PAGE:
Helmet a must for Lahore pillion riders from Dec 1

Published November 28, 2018
The court further directed the CTO to issue challan tickets to motorcyclists having no side mirrors on their bikes. 
— Photo by Tanveer Shahzad/File
The court further directed the CTO to issue challan tickets to motorcyclists having no side mirrors on their bikes. — Photo by Tanveer Shahzad/File

LAHORE: The Lahore High Court on Tuesday directed the chief traffic officer (CTO) to start enforcing the condition of wearing safety helmet on pillion riders from Dec 1 without any discrimination.

The court further directed the CTO to issue challan tickets to motorcyclists having no side mirrors on their bikes.

Earlier, Punjab Safe City Authority’s Chief Operating Officer Akbar Nasir told the court that there had been a visible decline in violation of traffic rules following the start of e-challan. He pointed out that around Rs30 million had been collected under the head of e-challan.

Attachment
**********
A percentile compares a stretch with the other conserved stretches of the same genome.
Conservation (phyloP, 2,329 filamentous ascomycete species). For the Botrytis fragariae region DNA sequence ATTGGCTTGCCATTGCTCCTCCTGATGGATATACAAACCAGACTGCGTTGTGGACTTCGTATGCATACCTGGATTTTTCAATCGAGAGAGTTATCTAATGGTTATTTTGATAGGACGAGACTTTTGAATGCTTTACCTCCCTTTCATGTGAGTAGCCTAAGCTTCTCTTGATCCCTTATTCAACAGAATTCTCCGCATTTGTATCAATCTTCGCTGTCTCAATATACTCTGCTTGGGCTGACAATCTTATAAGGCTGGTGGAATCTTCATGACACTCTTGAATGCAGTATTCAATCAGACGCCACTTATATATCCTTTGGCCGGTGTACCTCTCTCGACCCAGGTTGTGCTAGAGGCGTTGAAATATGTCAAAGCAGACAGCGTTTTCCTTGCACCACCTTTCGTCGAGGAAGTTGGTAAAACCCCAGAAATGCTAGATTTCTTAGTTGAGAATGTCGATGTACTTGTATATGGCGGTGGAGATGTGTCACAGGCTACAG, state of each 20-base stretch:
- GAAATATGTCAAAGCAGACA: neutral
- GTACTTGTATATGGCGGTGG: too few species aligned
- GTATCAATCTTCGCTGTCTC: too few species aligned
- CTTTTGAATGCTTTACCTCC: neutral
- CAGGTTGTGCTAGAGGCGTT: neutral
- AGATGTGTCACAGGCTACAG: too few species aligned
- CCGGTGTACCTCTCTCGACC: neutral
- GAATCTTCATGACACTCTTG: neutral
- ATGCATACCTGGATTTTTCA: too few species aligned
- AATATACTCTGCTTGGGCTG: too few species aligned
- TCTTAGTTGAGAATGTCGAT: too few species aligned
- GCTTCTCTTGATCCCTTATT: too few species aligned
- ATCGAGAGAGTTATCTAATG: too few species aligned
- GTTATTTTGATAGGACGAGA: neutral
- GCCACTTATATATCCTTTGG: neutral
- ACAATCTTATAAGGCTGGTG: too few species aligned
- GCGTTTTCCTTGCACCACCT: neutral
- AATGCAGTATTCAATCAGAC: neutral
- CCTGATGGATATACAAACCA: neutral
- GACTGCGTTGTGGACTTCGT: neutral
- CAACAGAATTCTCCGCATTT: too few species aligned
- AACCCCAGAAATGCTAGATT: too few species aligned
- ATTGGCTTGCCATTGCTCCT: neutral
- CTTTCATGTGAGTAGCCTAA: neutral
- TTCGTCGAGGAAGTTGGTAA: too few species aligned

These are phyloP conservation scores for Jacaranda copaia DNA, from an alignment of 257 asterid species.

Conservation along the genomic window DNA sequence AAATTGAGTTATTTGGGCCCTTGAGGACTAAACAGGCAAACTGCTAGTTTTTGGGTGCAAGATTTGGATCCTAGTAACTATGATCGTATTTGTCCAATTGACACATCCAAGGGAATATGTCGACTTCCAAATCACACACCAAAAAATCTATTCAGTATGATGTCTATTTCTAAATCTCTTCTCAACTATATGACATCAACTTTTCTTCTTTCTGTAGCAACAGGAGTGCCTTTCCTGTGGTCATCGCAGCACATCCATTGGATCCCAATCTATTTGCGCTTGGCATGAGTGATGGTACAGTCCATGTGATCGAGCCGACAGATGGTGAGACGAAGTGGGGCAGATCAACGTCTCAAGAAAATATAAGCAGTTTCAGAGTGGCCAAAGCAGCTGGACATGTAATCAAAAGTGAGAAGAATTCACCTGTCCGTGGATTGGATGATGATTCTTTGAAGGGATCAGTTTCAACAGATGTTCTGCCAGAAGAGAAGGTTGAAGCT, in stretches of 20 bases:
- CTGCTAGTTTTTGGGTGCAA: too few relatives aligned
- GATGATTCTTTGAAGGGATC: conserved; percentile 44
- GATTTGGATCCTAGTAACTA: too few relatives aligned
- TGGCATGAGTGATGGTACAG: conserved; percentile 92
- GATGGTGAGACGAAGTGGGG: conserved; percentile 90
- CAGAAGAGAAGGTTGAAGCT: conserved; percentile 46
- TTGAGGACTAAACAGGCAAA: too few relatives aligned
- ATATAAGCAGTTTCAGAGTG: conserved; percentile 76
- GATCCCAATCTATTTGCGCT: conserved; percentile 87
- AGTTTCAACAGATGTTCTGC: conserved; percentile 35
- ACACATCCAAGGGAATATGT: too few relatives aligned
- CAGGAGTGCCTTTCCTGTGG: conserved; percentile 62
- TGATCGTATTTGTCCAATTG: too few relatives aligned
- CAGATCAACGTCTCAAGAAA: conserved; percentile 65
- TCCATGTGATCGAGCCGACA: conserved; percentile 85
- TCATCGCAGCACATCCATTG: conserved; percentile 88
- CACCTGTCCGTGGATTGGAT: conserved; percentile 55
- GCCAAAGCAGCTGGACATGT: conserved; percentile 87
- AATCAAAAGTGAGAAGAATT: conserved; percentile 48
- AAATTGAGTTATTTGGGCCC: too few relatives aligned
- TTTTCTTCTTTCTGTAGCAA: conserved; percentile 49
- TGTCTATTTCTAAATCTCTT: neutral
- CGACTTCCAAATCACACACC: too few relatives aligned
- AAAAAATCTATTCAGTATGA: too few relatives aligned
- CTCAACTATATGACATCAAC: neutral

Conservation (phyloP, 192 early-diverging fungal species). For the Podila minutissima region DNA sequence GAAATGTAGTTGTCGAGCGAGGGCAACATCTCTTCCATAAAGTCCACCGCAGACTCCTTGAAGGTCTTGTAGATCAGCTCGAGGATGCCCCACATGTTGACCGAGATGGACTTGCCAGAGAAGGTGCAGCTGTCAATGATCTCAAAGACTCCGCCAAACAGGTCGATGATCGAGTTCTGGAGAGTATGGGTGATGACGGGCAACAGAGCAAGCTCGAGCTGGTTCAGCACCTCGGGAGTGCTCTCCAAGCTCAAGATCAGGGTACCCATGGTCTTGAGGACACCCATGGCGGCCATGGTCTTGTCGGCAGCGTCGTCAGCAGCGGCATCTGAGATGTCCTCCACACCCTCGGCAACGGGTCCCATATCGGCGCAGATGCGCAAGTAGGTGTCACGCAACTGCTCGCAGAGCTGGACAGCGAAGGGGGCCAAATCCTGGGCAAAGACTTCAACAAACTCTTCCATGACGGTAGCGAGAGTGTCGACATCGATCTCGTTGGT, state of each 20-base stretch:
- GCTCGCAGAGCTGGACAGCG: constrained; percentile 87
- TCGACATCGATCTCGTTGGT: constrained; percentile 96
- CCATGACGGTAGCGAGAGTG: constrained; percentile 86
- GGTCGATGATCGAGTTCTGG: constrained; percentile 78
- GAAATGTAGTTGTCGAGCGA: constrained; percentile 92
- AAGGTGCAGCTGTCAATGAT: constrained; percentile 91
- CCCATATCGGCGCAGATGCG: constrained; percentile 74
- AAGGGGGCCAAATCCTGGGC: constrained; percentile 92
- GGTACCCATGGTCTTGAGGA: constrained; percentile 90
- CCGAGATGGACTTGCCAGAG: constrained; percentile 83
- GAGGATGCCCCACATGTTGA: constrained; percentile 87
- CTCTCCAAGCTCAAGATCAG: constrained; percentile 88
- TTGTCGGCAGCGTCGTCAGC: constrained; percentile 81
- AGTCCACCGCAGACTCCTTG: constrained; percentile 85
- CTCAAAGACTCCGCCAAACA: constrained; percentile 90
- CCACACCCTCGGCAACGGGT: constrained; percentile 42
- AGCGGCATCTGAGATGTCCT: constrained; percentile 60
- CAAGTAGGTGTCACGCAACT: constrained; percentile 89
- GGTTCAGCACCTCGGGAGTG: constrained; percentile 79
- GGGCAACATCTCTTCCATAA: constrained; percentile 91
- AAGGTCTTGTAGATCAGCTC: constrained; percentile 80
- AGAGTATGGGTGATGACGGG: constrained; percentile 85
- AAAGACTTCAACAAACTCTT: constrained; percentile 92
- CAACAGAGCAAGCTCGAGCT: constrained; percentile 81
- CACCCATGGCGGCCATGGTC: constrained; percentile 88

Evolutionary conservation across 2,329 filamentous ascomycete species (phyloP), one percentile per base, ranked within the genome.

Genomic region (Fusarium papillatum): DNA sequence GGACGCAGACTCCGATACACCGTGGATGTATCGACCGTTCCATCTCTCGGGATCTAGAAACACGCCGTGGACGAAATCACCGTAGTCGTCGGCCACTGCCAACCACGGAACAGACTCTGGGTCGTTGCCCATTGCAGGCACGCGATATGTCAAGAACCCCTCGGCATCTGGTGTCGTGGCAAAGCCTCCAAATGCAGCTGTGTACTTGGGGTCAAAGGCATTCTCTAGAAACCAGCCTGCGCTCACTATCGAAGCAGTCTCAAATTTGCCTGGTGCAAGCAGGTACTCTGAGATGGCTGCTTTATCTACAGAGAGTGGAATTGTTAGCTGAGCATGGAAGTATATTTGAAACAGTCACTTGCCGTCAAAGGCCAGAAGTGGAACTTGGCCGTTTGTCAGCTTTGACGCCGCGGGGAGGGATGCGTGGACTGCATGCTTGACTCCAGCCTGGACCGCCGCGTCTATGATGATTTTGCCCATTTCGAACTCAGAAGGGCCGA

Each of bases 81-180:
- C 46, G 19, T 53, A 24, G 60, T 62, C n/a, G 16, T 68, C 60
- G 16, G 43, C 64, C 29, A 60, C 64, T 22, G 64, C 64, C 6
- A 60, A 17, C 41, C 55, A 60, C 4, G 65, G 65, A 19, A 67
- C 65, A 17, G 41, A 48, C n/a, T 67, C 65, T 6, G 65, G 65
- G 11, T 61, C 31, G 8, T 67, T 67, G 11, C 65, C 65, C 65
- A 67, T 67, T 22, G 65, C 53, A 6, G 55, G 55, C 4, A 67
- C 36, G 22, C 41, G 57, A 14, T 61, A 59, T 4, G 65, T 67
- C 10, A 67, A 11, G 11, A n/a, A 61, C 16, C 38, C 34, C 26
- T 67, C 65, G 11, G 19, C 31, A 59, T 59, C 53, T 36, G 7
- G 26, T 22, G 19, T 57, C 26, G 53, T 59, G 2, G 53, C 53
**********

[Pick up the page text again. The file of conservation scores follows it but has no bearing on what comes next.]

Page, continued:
CTO Liaqat Malik stated that traffic rules had been strictly implemented by the police. He said 324,000 motorcyclists had been issued challan tickets so far for not wearing helmet. He claimed that a number of motorcyclists remained unhurt during road accidents due to helmets.

The court expressed satisfaction over the performance of the traffic police and directed the CTO to continue implementation of traffic laws in letter and spirit. It ordered the officer to start issuing challans for not wearing helmet by pillion riders as well from Dec 1.

Previously, the court had directed the inspector general of Punjab police to strictly implement restriction of wearing helmets in the whole province.

Several lawyers had filed petitions for the implementation of traffic laws citing an increase in the death of motorcyclists in road accidents.

One of the petitioners contended that a report by the World Health Organisation (WHO) revealed that in Pakistan 25.3 deaths per 100,000 occur due to road accidents, which is much higher than international ranking. He said as per the WHO fact sheet of 2011, more than 90 per cent world mortalities on roads occur in low and middle income countries. The petitioners asked the court to order the police to implement all traffic laws, including wearing of helmet by the motorcyclists in the province.

Published in Dawn, November 28th, 2018

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